But we've gone waaay off topic ;)
 

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It could be a killer if they'd really manage to have that 90 per cent parts interchangeability between ALL SCAR versions in the final version. Supposedly in the future there will be ONE rifle for the calibres 5.56x45mm, 7.62x39mm and 7.62x51 NATO... with the only parts that need to be changed being the bolt head, the extraction port and another thing I forgot. But all using the same bolt, bolt-carrier and gas system. I wonder how they want to do that.
That would be one thing, the other would be whether there's really the need for a multi-caliber rifle. For certain special units that might be something to be put under consideration, but as standard rifle for the entire armed forces? Logistics and training would be two reasons that come immediately to my mind here.

MP5_smg said:
Anyway, I've read somewhere that, the FX-05 is "producing it under license"
Makes you wonder if the Mexicans designed that one on their own or whether HK was involved in the design process.


Maybe it's just me, but the carrying handle design looks almost like that of the MG4.
 

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Discussion Starter #9 (Edited)
Yeah, put a rail on top of the MG4 carrying handle and that thing up there is what you should get. I have heard mixed statements about the licensing, but the dominant one was "no license". It's odd because afaik Mexico has been producing various other HK arms under license...

As for the SCAR again: It is being developed specifically for the SOCOM and it's still only a possibility that it will get adopted by the rest of the armed forces. A likely one, but there are no official statements on that. It's all speculation so far. But it might very well repeat the history of the M4.

The M16s and M4s currently in service have to be replaced sooner or later anyway due to the parts wearing out. Some of those M16A2s in service are pretty old and worn already. After the XM8 got dropped, I think the SCAR is a good alternative. Better than buying yet another generation of direct gas M16s. I think the US can handle the logistics of the transition phase, they've got enough funds.

The HK416 would have been the logical alternative, but HK is too late (again).
 

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As for the SCAR again: It is being developed specifically for the SOCOM and it's still only a possibility that it will get adopted by the rest of the armed forces. A likely one, but there are no official statements on that. It's all speculation so far. But it might very well repeat the history of the M4.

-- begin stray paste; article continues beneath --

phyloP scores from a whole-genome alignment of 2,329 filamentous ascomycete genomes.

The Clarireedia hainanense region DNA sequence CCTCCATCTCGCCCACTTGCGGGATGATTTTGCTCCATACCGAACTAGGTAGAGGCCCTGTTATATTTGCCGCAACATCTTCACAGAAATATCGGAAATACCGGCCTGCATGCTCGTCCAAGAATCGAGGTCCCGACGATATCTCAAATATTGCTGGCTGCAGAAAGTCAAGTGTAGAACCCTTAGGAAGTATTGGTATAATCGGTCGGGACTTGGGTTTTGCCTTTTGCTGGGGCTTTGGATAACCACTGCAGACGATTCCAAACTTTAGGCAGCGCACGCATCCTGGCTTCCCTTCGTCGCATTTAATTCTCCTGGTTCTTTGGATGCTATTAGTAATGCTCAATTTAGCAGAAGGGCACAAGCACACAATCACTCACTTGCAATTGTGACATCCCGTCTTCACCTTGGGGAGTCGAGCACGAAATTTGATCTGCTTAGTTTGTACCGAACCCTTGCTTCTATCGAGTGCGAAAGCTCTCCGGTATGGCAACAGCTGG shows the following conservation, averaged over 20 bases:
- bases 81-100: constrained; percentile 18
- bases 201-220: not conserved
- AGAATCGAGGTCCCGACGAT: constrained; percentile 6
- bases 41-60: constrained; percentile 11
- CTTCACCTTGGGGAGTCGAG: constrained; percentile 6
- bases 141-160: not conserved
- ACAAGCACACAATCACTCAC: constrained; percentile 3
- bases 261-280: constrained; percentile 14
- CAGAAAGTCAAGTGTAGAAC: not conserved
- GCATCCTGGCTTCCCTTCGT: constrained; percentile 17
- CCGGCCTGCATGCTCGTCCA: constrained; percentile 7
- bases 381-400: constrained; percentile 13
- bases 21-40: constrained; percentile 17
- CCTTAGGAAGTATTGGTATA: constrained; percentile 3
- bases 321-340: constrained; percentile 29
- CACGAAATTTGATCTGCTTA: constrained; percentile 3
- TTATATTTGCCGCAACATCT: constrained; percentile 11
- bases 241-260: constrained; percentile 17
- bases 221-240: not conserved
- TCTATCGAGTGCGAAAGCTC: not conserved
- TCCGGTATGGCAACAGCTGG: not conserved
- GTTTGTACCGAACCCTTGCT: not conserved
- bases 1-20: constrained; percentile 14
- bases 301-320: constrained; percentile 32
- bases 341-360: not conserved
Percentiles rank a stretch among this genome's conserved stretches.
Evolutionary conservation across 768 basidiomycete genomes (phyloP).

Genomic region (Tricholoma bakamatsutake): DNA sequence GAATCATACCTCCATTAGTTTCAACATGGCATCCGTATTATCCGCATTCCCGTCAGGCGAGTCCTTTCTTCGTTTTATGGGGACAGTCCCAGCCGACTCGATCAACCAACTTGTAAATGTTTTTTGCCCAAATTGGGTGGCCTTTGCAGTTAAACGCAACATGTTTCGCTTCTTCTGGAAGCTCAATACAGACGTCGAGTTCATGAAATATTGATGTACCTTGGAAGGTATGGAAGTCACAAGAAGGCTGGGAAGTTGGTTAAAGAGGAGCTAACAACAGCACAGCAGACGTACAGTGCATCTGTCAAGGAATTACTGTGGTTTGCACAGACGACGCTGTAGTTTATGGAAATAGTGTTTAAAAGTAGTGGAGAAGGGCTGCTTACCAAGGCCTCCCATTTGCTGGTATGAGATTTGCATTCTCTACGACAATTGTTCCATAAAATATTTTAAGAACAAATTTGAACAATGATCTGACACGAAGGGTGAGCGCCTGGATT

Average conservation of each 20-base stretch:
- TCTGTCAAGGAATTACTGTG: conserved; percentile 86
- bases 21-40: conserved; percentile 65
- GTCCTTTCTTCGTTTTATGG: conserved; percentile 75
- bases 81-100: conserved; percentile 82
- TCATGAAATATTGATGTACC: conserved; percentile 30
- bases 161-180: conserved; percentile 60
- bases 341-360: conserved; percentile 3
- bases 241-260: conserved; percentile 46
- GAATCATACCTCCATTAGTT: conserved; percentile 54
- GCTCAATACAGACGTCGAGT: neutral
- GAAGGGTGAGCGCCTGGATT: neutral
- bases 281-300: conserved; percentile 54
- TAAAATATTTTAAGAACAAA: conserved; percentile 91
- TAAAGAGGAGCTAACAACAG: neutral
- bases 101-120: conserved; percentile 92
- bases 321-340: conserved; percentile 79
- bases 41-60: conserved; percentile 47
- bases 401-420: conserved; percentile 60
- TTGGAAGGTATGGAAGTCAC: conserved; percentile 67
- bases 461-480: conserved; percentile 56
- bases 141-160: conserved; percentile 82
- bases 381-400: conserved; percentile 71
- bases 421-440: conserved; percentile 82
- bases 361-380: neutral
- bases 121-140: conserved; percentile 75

The HK416 would have been the logical alternative, but HK is too late (again).
Few things..

SCAR is intersting but only SOCOM, Navy and Marine are on board, the big Army is still uncertain. the 3rd gen SCAR is one of the best rifle around, it recoils like nothing, controllable in a slower fire rate almost like an AK.

the interchangeable caliber would be a SOCOM item, if Marine Corps pick it up, the grunts would be on 5.56 and some 7.62 will be the DMR. this effectively take out the M14 which have served with pride. this kind of leavet he newly purchased Mk11Mod1 in limbo.

As far as the HK 416 is concern, the upper conversion is the best way to get the military to fix the M16 problem, but i think instead of fixing a old workhorse, they are looking to move ahead with a new platform. hence the XM8 and now the SCAR. besides the cost of the conversion is almost mabout the same as a complete SCAR.. which would you take?

this Mexican FX05 is an interesting hybrid, I hear it is a combination of G36, FAL and AK.. I am not sure which is which except it has a lot of G36 external design and G36 mags, maybe it has an AK gas system or something...

never the less, it is interesting looking.
 

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Who was sleeping at the wheel on this project.

Why you would copy a rifle with well known over heating issues when you live in the desert is beyond me. :confused: It looks like it was heavily G36 and SCAR influenced.


The SCAR and FNC don't have one interchangeable part, and trying to talk down the SCAR is an illogical feat. The testing SOCOM put the SCAR rifles through is enough to make an AK shiver, yet it will hang with some of the most accurate bolt guns around.
 

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Discussion Starter #12 (Edited)
Who was sleeping at the wheel on this project.

Why you would copy a rifle with well known over heating issues when you live in the desert is beyond me. :confused: It looks like it was heavily G36 and SCAR influenced.
Because maybe, just maybe, the heating problems have been largely exaggregated through internet propaganda? Take it from a user of that rifle.

Besides who knows? They might aswell have strengthened the trunnion, used a different polymer...

this Mexican FX05 is an interesting hybrid, I hear it is a combination of G36, FAL and AK.. I am not sure which is which except it has a lot of G36 external design and G36 mags, maybe it has an AK gas system or something...